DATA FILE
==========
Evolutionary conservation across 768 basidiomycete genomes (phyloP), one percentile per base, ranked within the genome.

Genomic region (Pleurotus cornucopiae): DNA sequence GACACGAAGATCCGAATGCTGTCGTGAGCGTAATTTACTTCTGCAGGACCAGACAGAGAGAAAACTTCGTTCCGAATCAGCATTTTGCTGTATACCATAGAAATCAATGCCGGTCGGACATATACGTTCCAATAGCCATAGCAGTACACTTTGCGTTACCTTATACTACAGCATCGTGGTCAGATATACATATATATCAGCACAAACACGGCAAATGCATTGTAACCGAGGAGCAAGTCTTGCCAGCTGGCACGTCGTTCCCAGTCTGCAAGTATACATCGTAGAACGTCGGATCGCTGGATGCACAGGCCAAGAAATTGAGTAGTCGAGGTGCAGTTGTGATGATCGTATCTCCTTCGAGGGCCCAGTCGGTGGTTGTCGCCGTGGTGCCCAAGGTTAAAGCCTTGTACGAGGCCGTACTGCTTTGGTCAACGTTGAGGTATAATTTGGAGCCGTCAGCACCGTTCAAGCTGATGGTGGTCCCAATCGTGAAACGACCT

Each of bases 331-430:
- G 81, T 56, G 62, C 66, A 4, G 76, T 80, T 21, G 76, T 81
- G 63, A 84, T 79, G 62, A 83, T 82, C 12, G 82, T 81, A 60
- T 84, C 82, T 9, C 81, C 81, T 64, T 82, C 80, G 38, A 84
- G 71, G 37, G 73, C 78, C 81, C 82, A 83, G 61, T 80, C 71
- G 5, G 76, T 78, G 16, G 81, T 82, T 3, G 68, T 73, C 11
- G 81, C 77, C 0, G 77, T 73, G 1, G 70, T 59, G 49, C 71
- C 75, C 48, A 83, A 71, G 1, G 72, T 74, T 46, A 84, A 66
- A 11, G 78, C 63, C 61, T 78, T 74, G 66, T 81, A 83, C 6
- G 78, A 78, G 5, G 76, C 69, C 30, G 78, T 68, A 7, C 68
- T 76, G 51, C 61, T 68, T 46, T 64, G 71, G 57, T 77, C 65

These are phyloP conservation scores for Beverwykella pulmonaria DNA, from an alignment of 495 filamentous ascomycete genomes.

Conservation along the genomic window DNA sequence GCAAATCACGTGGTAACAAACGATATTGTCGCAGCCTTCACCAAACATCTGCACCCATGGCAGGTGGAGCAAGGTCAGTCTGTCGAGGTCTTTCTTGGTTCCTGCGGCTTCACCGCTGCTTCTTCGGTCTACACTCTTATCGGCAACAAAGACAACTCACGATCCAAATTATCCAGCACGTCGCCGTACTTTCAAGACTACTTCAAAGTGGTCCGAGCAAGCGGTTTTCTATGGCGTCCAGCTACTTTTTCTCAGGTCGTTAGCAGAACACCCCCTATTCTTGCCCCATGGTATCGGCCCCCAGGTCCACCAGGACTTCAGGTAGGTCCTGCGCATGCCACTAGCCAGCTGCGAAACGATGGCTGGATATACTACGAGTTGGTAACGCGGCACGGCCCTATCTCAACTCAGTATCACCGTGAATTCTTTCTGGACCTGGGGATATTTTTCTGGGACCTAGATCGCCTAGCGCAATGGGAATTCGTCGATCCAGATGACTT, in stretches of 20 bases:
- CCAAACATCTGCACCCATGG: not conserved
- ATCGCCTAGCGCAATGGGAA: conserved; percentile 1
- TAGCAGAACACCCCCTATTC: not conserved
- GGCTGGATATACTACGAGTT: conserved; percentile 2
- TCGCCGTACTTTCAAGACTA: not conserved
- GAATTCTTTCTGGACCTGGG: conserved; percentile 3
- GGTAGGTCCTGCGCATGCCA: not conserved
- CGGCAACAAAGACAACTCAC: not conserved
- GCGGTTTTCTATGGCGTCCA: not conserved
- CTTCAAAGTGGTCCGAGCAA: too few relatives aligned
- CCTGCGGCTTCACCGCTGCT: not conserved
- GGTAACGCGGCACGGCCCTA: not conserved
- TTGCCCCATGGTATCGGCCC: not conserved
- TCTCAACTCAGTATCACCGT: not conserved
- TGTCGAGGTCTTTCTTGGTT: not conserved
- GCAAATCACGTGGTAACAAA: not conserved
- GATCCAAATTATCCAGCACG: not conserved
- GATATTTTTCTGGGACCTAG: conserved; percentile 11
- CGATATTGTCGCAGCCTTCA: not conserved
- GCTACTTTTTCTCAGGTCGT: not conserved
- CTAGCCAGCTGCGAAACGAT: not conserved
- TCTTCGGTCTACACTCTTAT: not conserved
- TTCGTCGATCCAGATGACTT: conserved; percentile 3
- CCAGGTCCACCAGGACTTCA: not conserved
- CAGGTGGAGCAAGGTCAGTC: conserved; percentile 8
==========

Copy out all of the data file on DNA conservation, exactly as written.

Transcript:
Evolutionary conservation across 768 basidiomycete genomes (phyloP), one percentile per base, ranked within the genome.

Genomic region (Pleurotus cornucopiae): DNA sequence GACACGAAGATCCGAATGCTGTCGTGAGCGTAATTTACTTCTGCAGGACCAGACAGAGAGAAAACTTCGTTCCGAATCAGCATTTTGCTGTATACCATAGAAATCAATGCCGGTCGGACATATACGTTCCAATAGCCATAGCAGTACACTTTGCGTTACCTTATACTACAGCATCGTGGTCAGATATACATATATATCAGCACAAACACGGCAAATGCATTGTAACCGAGGAGCAAGTCTTGCCAGCTGGCACGTCGTTCCCAGTCTGCAAGTATACATCGTAGAACGTCGGATCGCTGGATGCACAGGCCAAGAAATTGAGTAGTCGAGGTGCAGTTGTGATGATCGTATCTCCTTCGAGGGCCCAGTCGGTGGTTGTCGCCGTGGTGCCCAAGGTTAAAGCCTTGTACGAGGCCGTACTGCTTTGGTCAACGTTGAGGTATAATTTGGAGCCGTCAGCACCGTTCAAGCTGATGGTGGTCCCAATCGTGAAACGACCT

Each of bases 331-430:
- G 81, T 56, G 62, C 66, A 4, G 76, T 80, T 21, G 76, T 81
- G 63, A 84, T 79, G 62, A 83, T 82, C 12, G 82, T 81, A 60
- T 84, C 82, T 9, C 81, C 81, T 64, T 82, C 80, G 38, A 84
- G 71, G 37, G 73, C 78, C 81, C 82, A 83, G 61, T 80, C 71
- G 5, G 76, T 78, G 16, G 81, T 82, T 3, G 68, T 73, C 11
- G 81, C 77, C 0, G 77, T 73, G 1, G 70, T 59, G 49, C 71
- C 75, C 48, A 83, A 71, G 1, G 72, T 74, T 46, A 84, A 66
- A 11, G 78, C 63, C 61, T 78, T 74, G 66, T 81, A 83, C 6
- G 78, A 78, G 5, G 76, C 69, C 30, G 78, T 68, A 7, C 68
- T 76, G 51, C 61, T 68, T 46, T 64, G 71, G 57, T 77, C 65

These are phyloP conservation scores for Beverwykella pulmonaria DNA, from an alignment of 495 filamentous ascomycete genomes.

Conservation along the genomic window DNA sequence GCAAATCACGTGGTAACAAACGATATTGTCGCAGCCTTCACCAAACATCTGCACCCATGGCAGGTGGAGCAAGGTCAGTCTGTCGAGGTCTTTCTTGGTTCCTGCGGCTTCACCGCTGCTTCTTCGGTCTACACTCTTATCGGCAACAAAGACAACTCACGATCCAAATTATCCAGCACGTCGCCGTACTTTCAAGACTACTTCAAAGTGGTCCGAGCAAGCGGTTTTCTATGGCGTCCAGCTACTTTTTCTCAGGTCGTTAGCAGAACACCCCCTATTCTTGCCCCATGGTATCGGCCCCCAGGTCCACCAGGACTTCAGGTAGGTCCTGCGCATGCCACTAGCCAGCTGCGAAACGATGGCTGGATATACTACGAGTTGGTAACGCGGCACGGCCCTATCTCAACTCAGTATCACCGTGAATTCTTTCTGGACCTGGGGATATTTTTCTGGGACCTAGATCGCCTAGCGCAATGGGAATTCGTCGATCCAGATGACTT, in stretches of 20 bases:
- CCAAACATCTGCACCCATGG: not conserved
- ATCGCCTAGCGCAATGGGAA: conserved; percentile 1
- TAGCAGAACACCCCCTATTC: not conserved
- GGCTGGATATACTACGAGTT: conserved; percentile 2
- TCGCCGTACTTTCAAGACTA: not conserved
- GAATTCTTTCTGGACCTGGG: conserved; percentile 3
- GGTAGGTCCTGCGCATGCCA: not conserved
- CGGCAACAAAGACAACTCAC: not conserved
- GCGGTTTTCTATGGCGTCCA: not conserved
- CTTCAAAGTGGTCCGAGCAA: too few relatives aligned
- CCTGCGGCTTCACCGCTGCT: not conserved
- GGTAACGCGGCACGGCCCTA: not conserved
- TTGCCCCATGGTATCGGCCC: not conserved
- TCTCAACTCAGTATCACCGT: not conserved
- TGTCGAGGTCTTTCTTGGTT: not conserved
- GCAAATCACGTGGTAACAAA: not conserved
- GATCCAAATTATCCAGCACG: not conserved
- GATATTTTTCTGGGACCTAG: conserved; percentile 11
- CGATATTGTCGCAGCCTTCA: not conserved
- GCTACTTTTTCTCAGGTCGT: not conserved
- CTAGCCAGCTGCGAAACGAT: not conserved
- TCTTCGGTCTACACTCTTAT: not conserved
- TTCGTCGATCCAGATGACTT: conserved; percentile 3
- CCAGGTCCACCAGGACTTCA: not conserved
- CAGGTGGAGCAAGGTCAGTC: conserved; percentile 8